A subsequent debate on whether the future needs elites heated up even further, though with at least the panellists agreeing that it might be hard to entirely do away with elites even in the age of crowd-sourced constitutions. Adrian Wooldridge posited that ‘“people” as such can’t make important decisions as they comprise contesting interest groups—what we will need is pluralistic elites’. Owen Jones made the simple yet profound point that governments must proportionally present the lived experience of their citizens. The problem is, according to Jones, that politicians in the UK come predominantly from the affluent professional classes, rendering issues such as (social) housing into blind spots as elites fail to relate to citizens’ realities. Helen Kennedy’s spirited insistence that women’s lived experiences, in particular, should be better represented by the system, provoked a roaring applause.

Straight talk

After discussions such as these that, while lively, remained within conventional limits, Matthew Herbert’s talk—that began with a description of the political potential of sounds, including those made by 25,000 chicks being born at exactly the same moment on a mechanised farm—felt refreshingly authentic. Herbert (a musician by background) gave us a vivid sense of just how disturbing the gap between stated sustainability aspirations and actual practices is within today’s capitalism. In a world of privatisation, financial crime that goes largely unpunished, ‘flattened’ language and Apple’s incredible dominance, we have little power and the best we can do is try to crowdfund alternative worlds (hence Herbert’s ‘Country X’ project).

Interrupted briefly and somewhat awkwardly by Ije Nwokorie’s optimistic take on how automation could make us all more creative, the activist tone continued with the designer star Vivienne Westwood who called for an end to ‘vulture capitalism’. She started with a slide displaying a largely unliveable planet—that with current rates of global warming seems a realistic prospect—and spoke bluntly about capitalism as a system controlled by a handful of short-sighted elites and about development as a huge Ponzi scheme.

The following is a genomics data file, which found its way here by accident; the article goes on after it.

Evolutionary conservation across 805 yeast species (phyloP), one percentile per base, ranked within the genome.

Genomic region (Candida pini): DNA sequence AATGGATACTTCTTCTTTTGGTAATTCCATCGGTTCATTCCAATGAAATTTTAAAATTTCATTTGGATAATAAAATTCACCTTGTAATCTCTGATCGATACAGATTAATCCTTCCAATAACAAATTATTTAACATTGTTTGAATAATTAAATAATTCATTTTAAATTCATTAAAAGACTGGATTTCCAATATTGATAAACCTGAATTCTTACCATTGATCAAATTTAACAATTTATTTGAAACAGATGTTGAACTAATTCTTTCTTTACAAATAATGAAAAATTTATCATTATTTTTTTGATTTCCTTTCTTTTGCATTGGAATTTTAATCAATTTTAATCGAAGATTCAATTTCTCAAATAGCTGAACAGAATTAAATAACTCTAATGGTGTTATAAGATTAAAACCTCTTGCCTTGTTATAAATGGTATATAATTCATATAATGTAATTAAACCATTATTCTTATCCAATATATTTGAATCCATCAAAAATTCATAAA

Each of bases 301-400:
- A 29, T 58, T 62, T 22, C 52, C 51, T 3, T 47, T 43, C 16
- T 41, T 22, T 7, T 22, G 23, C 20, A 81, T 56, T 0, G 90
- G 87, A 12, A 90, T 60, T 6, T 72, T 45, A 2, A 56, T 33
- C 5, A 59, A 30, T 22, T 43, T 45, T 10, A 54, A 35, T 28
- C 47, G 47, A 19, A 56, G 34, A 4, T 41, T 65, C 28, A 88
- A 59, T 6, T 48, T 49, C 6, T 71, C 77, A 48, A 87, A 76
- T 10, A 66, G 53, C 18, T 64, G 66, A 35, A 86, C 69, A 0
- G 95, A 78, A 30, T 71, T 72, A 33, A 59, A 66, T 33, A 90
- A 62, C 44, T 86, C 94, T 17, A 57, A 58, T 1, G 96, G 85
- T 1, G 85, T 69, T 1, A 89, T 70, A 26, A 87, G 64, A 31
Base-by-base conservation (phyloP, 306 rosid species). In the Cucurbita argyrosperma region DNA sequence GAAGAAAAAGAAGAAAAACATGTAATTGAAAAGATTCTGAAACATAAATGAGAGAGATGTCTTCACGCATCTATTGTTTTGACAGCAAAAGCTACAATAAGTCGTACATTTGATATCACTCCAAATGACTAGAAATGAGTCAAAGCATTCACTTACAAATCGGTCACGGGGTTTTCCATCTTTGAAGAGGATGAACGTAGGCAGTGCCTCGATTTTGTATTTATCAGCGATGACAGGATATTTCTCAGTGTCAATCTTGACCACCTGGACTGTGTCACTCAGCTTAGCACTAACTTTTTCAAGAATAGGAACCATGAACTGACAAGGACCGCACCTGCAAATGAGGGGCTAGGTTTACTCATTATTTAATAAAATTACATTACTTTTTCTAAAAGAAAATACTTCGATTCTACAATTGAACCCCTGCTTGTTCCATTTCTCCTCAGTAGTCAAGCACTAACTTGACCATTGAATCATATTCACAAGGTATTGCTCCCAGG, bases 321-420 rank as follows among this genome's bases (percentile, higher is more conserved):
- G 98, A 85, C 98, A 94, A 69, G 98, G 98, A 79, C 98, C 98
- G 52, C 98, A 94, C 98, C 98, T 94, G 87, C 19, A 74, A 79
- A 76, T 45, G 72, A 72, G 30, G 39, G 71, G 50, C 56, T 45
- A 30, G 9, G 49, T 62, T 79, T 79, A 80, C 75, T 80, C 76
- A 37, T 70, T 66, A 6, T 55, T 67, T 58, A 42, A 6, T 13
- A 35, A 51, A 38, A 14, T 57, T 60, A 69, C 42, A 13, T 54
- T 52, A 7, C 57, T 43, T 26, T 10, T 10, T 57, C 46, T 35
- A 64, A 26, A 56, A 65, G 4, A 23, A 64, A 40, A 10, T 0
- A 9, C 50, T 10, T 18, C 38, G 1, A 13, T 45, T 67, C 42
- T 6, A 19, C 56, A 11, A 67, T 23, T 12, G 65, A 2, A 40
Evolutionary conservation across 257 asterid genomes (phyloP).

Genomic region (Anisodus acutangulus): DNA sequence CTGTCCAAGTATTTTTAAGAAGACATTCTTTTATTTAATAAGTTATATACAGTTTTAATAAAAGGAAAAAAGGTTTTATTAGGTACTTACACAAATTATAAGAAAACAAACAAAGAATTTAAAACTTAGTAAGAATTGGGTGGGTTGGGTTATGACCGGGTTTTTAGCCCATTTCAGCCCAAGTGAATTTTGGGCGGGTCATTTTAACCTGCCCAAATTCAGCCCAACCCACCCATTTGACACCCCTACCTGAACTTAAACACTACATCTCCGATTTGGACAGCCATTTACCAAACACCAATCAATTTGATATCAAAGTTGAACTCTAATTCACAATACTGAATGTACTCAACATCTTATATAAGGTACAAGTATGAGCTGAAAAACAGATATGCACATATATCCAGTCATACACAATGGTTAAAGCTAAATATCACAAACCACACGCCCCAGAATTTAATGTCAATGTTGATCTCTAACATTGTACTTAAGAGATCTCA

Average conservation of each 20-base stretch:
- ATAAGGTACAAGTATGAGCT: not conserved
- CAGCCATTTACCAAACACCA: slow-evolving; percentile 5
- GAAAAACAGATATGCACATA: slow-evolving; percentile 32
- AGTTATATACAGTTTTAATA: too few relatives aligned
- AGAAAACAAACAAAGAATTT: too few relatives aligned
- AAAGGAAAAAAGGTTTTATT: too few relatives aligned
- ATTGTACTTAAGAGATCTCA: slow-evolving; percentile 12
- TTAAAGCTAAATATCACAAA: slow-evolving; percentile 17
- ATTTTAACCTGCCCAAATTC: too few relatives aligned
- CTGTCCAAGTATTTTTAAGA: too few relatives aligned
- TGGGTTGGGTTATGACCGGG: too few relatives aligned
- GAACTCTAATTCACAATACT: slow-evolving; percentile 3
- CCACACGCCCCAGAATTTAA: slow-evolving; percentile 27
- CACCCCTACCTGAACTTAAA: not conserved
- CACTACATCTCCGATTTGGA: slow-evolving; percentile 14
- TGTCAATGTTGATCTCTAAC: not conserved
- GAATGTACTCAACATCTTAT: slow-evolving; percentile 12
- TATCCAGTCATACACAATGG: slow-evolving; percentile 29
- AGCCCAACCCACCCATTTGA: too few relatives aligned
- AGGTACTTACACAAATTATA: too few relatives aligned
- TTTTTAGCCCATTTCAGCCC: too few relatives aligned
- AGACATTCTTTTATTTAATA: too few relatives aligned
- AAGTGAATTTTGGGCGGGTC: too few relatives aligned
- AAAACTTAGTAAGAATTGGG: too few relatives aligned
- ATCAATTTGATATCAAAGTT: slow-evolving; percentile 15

A spectacular confusion?

After a day full of such contrasting views on the future of democracy, capitalism, the Internet, money, wellbeing and innovation, no FutureFest attendee could have left Vinopolis thinking that the future remains uncontested. For many, it might have all been just a bit too much to take in during a single day. But then again, in order to shape the future of our ‘digital’ democracies we may need to have a vivid sense of just how overwhelming the task will be.

Indeed, FutureFest-goers were invited to contemplate an incredible range of complex issues (including, but not limited to, the fact that a huge share of existing occupations may soon disappear; that schools and parents should teach all kids to code; that everyone will need to become competent at technologies of de-centralisation, from blockchains to cryptocurrencies; that economic turmoil will prevail and possibly get worse; and that artificial intelligence will develop so rapidly that it may learn how to perform even ‘creative’ jobs on our behalf). It’s a lot to digest—a spectacular confusion of trends, possibilities and complications to say the least. And rather ironically, at least if we are to believe Paul Dolan on the main drivers of happiness (essentially, deep immersion in one task at a time and enjoyable human interaction), this confusion will almost certainly make us unhappier as technologies of distraction really take off. Until, that is, we ourselves become extinct through catastrophic events that possibly include the speedy rise of a superintelligence that may turn human happiness into a non-issue in a matter of days.